The report, entitled Could a Progressive Platform Capture Canada’s Youth Vote? is authored by academic David McGrane, and shows a striking gap between old and young Canadians on issues of taxation, inequality and environmental protection.

The Broadbent Institute is an NDP-affiliated think tank established after the death of late party leader Jack Layton to provide an incubator for progressive policies and ideas. Press Progress, their flagship media site, has carved out a niche for itself as a progressive gadfly, but the institute’s Progress Summit, happening this weekend in Ottawa, is inarguably the jewel in the institute’s crown.

In opening reception remarks Thursday, and again Friday morning, Ed Broadbent couldn’t resist poking his old sparring partner Preston Manning in the eye by pointing out that, at 800 people, his conference was significantly larger than the Manning Centre’s such conference for conservatives, which took place in the same city a few weeks earlier.

Held at the downtown Delta hotel, which has been rented out in its entirety for the conference and its attendees, the affair is both a touch swanky and exceedingly professional. Elevator doors have been branded with the institute’s insignia and the full breakfast bar includes smoothies and gluten-free muffins.

The room is more or less evenly balanced between the middle-aged and those older, but there aren’t a huge number of young faces in the crowd. The hundreds of dollars in conference fees and associated costs of travelling to Ottawa are no doubt a disincentive.

This is a conference of the institutional left, and by that I mean most people in the room hold down full-time jobs with progressive organizations or unions (or the many progressive communications and tech companies here to hawk their wares). It’s a national networking event for the leaders and staff of a wide range of progressive institutions, and part of a concerted effort by the NDP to close the gap with the Conservatives in the many areas where their practices have been more advanced.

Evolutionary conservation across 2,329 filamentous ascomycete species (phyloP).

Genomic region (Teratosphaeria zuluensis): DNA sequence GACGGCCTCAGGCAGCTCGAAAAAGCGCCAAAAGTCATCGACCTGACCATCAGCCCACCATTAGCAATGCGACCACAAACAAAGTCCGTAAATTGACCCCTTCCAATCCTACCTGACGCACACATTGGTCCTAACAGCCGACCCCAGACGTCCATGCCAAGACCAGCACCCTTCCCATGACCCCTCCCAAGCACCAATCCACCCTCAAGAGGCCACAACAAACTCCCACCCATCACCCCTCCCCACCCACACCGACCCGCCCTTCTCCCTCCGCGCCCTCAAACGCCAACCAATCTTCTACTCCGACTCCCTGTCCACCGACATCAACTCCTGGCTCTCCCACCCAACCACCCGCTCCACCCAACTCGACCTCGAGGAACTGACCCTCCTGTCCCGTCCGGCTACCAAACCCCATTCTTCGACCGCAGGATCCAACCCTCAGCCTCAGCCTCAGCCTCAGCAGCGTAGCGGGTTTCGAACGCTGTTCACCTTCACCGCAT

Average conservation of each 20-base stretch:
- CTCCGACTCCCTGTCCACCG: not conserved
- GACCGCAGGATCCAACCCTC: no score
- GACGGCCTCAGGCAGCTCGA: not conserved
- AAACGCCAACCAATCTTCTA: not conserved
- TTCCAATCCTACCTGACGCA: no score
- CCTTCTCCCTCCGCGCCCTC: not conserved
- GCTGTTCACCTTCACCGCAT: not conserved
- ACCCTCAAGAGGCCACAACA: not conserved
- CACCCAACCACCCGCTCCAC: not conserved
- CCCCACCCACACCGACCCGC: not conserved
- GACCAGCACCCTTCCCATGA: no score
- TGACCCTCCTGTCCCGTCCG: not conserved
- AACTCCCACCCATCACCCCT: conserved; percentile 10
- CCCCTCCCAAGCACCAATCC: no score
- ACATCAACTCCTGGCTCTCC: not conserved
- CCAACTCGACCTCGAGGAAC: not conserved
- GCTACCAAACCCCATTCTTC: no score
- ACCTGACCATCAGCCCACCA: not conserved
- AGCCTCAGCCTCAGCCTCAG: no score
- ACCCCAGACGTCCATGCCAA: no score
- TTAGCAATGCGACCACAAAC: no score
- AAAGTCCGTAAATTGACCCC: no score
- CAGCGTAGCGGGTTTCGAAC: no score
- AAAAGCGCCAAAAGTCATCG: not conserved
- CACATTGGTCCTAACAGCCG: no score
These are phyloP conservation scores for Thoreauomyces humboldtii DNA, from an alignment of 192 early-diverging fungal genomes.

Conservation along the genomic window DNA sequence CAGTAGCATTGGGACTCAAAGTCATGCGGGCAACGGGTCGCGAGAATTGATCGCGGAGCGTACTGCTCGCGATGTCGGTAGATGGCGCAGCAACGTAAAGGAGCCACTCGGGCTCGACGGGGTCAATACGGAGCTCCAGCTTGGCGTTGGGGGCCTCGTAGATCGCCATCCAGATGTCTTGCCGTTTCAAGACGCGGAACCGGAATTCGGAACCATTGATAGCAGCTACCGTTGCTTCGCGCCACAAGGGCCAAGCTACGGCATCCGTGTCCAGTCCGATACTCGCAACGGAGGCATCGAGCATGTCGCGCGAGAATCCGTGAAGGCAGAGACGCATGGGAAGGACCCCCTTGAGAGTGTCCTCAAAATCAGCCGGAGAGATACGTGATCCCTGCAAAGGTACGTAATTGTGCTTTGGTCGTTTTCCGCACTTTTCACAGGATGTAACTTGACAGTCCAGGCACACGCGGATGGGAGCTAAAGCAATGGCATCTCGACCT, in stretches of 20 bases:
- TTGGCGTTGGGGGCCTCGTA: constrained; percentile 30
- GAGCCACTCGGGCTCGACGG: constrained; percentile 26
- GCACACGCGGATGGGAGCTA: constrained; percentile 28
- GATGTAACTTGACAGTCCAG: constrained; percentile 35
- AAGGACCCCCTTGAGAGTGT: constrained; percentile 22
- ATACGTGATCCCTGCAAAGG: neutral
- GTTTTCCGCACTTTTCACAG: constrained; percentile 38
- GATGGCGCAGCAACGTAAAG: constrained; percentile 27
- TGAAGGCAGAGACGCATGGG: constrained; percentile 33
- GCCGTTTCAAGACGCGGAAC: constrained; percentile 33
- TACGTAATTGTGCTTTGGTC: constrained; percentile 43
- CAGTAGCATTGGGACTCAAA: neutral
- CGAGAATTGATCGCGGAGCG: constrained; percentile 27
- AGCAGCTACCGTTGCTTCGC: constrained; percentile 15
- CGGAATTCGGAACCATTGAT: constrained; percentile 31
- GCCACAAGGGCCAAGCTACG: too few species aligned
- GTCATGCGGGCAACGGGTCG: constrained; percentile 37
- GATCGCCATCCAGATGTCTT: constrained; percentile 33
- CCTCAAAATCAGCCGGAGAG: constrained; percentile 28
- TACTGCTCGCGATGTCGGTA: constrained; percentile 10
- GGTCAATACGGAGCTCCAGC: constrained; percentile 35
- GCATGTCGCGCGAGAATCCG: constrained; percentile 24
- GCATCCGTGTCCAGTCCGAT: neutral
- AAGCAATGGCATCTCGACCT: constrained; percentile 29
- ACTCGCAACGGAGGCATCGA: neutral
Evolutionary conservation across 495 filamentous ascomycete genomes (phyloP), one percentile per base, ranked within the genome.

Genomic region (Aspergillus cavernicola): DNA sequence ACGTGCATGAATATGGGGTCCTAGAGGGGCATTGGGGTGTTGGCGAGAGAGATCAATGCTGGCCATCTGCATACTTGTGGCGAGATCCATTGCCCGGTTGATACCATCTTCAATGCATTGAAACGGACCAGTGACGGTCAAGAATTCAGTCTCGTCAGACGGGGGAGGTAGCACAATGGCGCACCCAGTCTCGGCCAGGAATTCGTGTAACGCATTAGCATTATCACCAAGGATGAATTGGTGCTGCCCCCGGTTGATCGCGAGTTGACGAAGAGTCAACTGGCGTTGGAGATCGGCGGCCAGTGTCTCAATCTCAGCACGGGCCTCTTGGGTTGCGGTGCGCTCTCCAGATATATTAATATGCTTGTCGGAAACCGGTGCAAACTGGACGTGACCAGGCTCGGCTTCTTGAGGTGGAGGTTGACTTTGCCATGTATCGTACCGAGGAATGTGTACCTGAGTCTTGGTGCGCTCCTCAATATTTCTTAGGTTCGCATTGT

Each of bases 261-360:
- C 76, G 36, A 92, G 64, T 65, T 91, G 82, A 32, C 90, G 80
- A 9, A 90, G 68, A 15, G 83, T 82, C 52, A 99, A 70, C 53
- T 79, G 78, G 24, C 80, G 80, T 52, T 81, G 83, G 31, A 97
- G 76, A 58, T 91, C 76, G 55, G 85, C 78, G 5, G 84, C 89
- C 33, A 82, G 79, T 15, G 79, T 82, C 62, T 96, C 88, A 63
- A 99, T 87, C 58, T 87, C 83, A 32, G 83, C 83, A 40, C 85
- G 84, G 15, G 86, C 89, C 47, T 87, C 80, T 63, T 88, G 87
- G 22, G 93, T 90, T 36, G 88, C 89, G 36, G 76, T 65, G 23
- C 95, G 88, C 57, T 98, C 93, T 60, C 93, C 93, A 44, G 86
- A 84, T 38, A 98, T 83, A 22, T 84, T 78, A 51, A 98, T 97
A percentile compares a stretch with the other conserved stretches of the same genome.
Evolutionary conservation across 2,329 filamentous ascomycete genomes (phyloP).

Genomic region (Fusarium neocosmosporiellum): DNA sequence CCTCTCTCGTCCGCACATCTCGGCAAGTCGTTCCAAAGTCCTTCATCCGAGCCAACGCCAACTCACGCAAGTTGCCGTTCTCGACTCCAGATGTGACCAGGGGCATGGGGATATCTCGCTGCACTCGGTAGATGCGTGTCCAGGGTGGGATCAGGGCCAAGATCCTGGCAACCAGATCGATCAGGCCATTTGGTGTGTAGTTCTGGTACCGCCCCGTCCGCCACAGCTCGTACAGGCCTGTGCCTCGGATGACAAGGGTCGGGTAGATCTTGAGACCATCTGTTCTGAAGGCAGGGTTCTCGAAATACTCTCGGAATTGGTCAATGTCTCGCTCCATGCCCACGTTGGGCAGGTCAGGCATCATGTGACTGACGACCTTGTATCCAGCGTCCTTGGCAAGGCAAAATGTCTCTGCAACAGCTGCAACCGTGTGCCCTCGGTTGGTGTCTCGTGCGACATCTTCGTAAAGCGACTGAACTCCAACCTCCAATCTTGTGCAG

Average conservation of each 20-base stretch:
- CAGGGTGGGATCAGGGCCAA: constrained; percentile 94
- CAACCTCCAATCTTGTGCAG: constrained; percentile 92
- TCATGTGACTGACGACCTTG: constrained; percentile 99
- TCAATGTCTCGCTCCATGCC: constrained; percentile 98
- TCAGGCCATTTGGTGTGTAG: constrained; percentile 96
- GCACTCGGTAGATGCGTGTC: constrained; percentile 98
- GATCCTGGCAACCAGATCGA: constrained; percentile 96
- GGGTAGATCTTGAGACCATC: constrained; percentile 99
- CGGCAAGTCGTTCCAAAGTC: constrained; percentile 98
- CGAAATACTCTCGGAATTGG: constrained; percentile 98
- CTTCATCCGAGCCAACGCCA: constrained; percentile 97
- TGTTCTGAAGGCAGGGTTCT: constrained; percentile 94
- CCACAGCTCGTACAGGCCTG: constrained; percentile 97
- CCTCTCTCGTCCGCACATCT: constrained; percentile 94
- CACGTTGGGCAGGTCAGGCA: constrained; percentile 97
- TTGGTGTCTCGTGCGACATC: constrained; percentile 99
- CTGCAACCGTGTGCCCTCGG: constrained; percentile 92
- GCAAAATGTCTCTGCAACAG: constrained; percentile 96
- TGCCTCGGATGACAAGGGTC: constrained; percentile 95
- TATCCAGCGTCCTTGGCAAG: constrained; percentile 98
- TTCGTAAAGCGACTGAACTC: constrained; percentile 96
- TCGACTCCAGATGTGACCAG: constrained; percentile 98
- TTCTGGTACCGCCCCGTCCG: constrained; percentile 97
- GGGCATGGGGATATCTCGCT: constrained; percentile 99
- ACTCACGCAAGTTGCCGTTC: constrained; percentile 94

Organizers have improved on last year’s conference when it comes to the representation of Quebec, always a weak spot for the institute, and speakers from that province this year include Gabriel Nadeau-Dubois, Charles Taylor, Jean-Francois Nadeau and Sidney Ribaux. The conference is co-chaired by Valerie Plante, a Montreal city councillor and member of the institute’s board of directors, and her influence is evident.

But the most interesting development at this weekend’s conference may not take place on stage.

The institute released a major study this morning based upon the Social Sciences and Humanities Council-funded Comparative Provincial Elections Project and its results are fascinating.

Over 8,000 Canadians were polled by the CPEP, and the margin of error is estimated to be below one per cent. The study released by the institute compared the results of older Canadians (35+) to young Canadians (under 35) and found:

  • 77 per cent of young Canadians disagreed with the statement that government should leave it entirely up to the private sector to create jobs. Only 66 per cent of older Canadians disagreed.
  • When it comes to whether government should ensure that everyone has a decent standard of living, 82 per cent of of young Canadians said yes, compared to 72 per cent of older Canadians.
  • 72 per cent of young Canadians agree the world is always changing and we should adapt our view of moral behaviour to these changes. Only 57 per cent of their elders agreed.
  • On the environment, 56 per cent of young Canadians thought protecting our climate was more important than creating jobs, while 46 per cent of older Canadians agreed.
  • The study found no difference between samples on corporate taxes, with 60 per cent of both groups supporting raising these taxes.
  • On personal income taxes, the young are 1.5 times more likely to support increasing personal income taxes than their elders, and are significantly more likely to support raising taxes to increase public services.

Whether or not they support progressive ideals, the real challenge with young voters is getting them to vote at all. This report argues that solving that perennial riddle is as simple as giving them something worth voting for.

For more from the summit you can follow @EthanCoxMTL on Twitter, and check back here later for more coverage.